The commute to work continues to decline as a share of all travel. While 37 percent of all person trips start during the two traditional peak periods of 6 A.M. - 9 A.M. and 4 P.M.- 7 P.M., only10 percent of all person trips are trips to or from work during these two periods. However, the work trip often plays a pivotal role in daily travel because it determines how and when other daily travel is conducted.
The pie charts above represent a basic look at the 1995 NPTS data. The only trips considered were the one directly before the trip to work or first one after leaving work. Traditional trip chaining analyses will be conducted in the future to obtain a more comprehensive picture of why people stop en route to or returning from work. These will include examining:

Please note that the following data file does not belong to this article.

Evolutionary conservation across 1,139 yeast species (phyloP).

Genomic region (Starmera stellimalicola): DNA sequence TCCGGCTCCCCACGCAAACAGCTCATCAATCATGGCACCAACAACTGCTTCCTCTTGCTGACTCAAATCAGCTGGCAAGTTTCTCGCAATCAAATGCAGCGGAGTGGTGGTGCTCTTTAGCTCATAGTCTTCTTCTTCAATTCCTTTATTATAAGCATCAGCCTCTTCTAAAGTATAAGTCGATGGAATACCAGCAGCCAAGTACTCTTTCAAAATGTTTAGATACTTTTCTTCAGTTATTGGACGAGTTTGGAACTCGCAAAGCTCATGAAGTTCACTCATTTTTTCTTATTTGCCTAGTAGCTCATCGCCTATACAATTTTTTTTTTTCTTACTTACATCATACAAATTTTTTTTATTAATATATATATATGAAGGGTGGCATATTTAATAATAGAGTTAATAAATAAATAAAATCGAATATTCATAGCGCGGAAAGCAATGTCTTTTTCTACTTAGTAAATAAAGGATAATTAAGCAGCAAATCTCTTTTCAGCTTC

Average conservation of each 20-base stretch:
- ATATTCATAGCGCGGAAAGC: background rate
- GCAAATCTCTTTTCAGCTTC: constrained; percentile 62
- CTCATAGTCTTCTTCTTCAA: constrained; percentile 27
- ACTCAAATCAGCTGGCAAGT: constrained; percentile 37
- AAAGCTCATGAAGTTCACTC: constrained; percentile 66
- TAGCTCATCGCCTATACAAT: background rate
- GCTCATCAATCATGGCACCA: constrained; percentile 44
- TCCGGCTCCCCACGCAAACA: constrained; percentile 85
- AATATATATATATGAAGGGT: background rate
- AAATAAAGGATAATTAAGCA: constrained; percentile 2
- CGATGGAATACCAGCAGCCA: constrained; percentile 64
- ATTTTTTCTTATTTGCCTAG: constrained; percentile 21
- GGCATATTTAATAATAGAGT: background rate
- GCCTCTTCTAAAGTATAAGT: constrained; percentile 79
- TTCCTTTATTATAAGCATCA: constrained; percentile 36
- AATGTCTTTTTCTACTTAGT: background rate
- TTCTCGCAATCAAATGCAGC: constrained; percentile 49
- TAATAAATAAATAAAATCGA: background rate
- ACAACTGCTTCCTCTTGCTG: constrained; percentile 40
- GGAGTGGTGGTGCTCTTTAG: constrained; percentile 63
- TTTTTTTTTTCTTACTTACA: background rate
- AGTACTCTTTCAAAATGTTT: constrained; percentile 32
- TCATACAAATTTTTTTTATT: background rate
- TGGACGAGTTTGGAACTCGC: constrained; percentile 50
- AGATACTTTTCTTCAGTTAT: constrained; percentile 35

and other characteristics of the people involved, the vehicle and the trip.
Trip chaining is one of many travel behavior topics that can be examined using the 1995 NPTS, which was released at a press conference on September 15, 1997. The press conference discussed the report "Our Nation's Travel." The report is the first in a planned series based on the 1995 NPTS. Deputy Administrator Gloria J. Jeff discussed the initial findings and implications of the Survey, including the impact of trip chaining and the continued growth of suburban employment as strong factors in the growth of private vehicle use.
The 1995 NPTS data and reports are available from the NPTS Website-- http://www-cta.ornl.gov/npts. Website support is available from Rick Goeltz, Oak Ridge National Laboratory, 423-574-5958, E-mail: mailto:firstname.lastname@example.org.